Pletcher Holds Strong Hand in Remsen and Demoiselle

By J. Keeler Johnson ("Keelerman") Twitter: @J_Keelerman

The Road to the Kentucky Derby and the Road to the Kentucky Oaks will make stops at Aqueduct this week for a pair of important graded stakes—the $150,000 Remsen (G2) for colts and geldings and the $150,000 Demoiselle (G2) for fillies.

Held over the testing distance of 1 1/8 miles, the Remsen and Demoiselle have been very productive in recent years. Not necessarily as Derby and Oaks preps, but as general proving grounds for top-class horses. Eight of the last 15 Remsen winners have gone on to win Grade 1 races, while the Demoiselle has produced such standout fillies as Breeders' Cup Distaff (G1) champion Stopchargingmaria and Queen's Plate winner Wonder Gadot.

Trainer Todd Pletcher has won the Remsen twice and the Demoiselle five times, and on Saturday he'll saddle the favorites in both races. I would hate to be called a "chalk-eating weasel" (apparently there's no worse moniker for a handicapper!), but I believe both of the Pletcher trainees are standouts in their respective races.

We'll start with the Remsen, where Nashua (G3) 1-2 finishers #1 Pickin' Time (5-2) and #5 Ten for Ten (2-1) are logical contenders. Although Pickin' Time prevailed by 2 1/4 lengths in the 1-mile race, Ten for Ten might have a better chance at victory on Saturday. The Shug McGaughey trainee arguably went out too fast in the Nashua, carving out testing splits of :22.86 and :46.10 before weakening late. Nevertheless, he pulled 10 1/4 lengths clear of the third-place runner and looms as the lone speed horse in the Remsen field, setting the stage for a more relaxed journey.

But Ten for Ten has never negotiated two turns, and Pickin' Time has never run beyond a mile, which could tip the scales in favor of Pletcher's promising #2 Known Agenda (8-5). The chestnut colt boasts a pedigree packed with stamina; he's a son of two-time Horse of the Year Curlin out of Vanity Handicap (G1) winner Byrama, so racing 1 1/8 miles should be right up his alley.

Indeed, Known Agenda clearly relished the distance when rallying to victory in a maiden race at Aqueduct last month. Favored at 3-5 as part of a coupled entry, Known Agenda settled within two lengths of a modest early tempo, then rallied game to win by a head over Greatest Honour. The rest of the field finished a staggering 21 lengths behind.

This was hardly the first promising effort turned in by Known Agenda. In his debut dashing 6 1/2 furlongs at Belmont Park, Know Agenda rallied wide to finish second behind Highly Motivated, a prominent Kentucky Derby candidate who returned to win Keeneland's Nyquist Stakes in track-record time. With his stamina, improving profile, and respectable tactical speed, Known Agenda looms as a logical favorite to win the Remsen under Hall of Fame jockey John Velazquez.

Speaking of Velazquez, he'll also guide Pletcher's promising filly #1 Malathaat (4-5) in the Demoiselle. Like Known Agenda, Malathaat is bred top and bottom to thrive running long. A daughter of Curlin, Malathaat was produced by the A.P. Indy mare Dreaming of Julia, a Pletcher filly who counted a gutsy triumph in the Frizette (G1) and a 21 3/4-length demolition of the Gulfstream Oaks (G2) among her best efforts.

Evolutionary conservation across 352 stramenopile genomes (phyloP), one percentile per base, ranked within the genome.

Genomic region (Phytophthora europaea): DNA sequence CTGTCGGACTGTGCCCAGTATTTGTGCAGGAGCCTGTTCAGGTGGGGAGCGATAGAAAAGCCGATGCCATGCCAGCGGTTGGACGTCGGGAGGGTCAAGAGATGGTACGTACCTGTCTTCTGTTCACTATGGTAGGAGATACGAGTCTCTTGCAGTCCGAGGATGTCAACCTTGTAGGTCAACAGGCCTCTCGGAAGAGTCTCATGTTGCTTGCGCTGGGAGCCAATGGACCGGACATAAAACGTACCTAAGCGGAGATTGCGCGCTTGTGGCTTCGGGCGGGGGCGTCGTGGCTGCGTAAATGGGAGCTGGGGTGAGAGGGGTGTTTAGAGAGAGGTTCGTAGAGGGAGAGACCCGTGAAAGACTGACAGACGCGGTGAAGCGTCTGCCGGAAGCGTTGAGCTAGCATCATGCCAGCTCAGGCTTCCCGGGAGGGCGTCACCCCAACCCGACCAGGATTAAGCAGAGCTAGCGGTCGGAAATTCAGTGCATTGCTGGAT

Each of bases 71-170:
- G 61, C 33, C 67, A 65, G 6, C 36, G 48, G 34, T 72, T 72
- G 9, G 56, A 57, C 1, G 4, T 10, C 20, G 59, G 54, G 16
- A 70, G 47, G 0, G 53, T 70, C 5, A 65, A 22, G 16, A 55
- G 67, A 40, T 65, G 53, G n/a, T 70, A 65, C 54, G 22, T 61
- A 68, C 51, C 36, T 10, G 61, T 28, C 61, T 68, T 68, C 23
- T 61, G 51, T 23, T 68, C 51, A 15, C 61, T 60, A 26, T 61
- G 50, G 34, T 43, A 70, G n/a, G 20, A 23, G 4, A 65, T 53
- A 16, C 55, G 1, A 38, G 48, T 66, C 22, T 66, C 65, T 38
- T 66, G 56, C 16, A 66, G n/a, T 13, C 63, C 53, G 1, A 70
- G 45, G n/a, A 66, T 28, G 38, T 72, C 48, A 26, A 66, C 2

Malathaat has already shown an abundance of potential. In her debut sprinting 7 furlongs at Belmont Park, she pressed the pace before edging clear to win by 1 3/4 lengths. Stepping up in class and distance produced an even sharper performance as Malathaat dominated Aqueduct's Tempted Stakes in gate-to-wire fashion, scoring by 7 3/4 lengths.

Sold for $1.05 million as a yearling, Malathaat appears poised to generate a solid return on investment for owner Shadwell Stable. With her tactical speed and stout breeding, she'll have every chance to dominate the Demoiselle on the front end, especially while saving ground from her rail draw. She might not be an absolute lock to prevail, since the Demoiselle contains several other promising fillies—Bill Mott's #3 Millefeuille (7-2), for example, and the impressive Saratoga maiden winner #4 Malibu Curl (6-1). Coincidentally, both are daughters of Curlin.

But if Malathaat runs as well as she did in the Tempted, the rest will likely be fighting for the minor awards. I'm optimistic Malathaat will deliver another resounding victory on Saturday, cementing her long-term value as a broodmare while simultaneously emerging as a serious threat for the 2021 Kentucky Oaks.

Now it's your turn! Who do you like in the Remsen and the Demoiselle?


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J. Keeler Johnson (also known as "Keelerman") is a writer, videographer, voice actor, handicapper, and all-around horse racing enthusiast. A great fan of racing history, he considers Dr. Fager to be the greatest racehorse ever produced in America, but counts Zenyatta as his all-time favorite. He is the founder of the horse racing website

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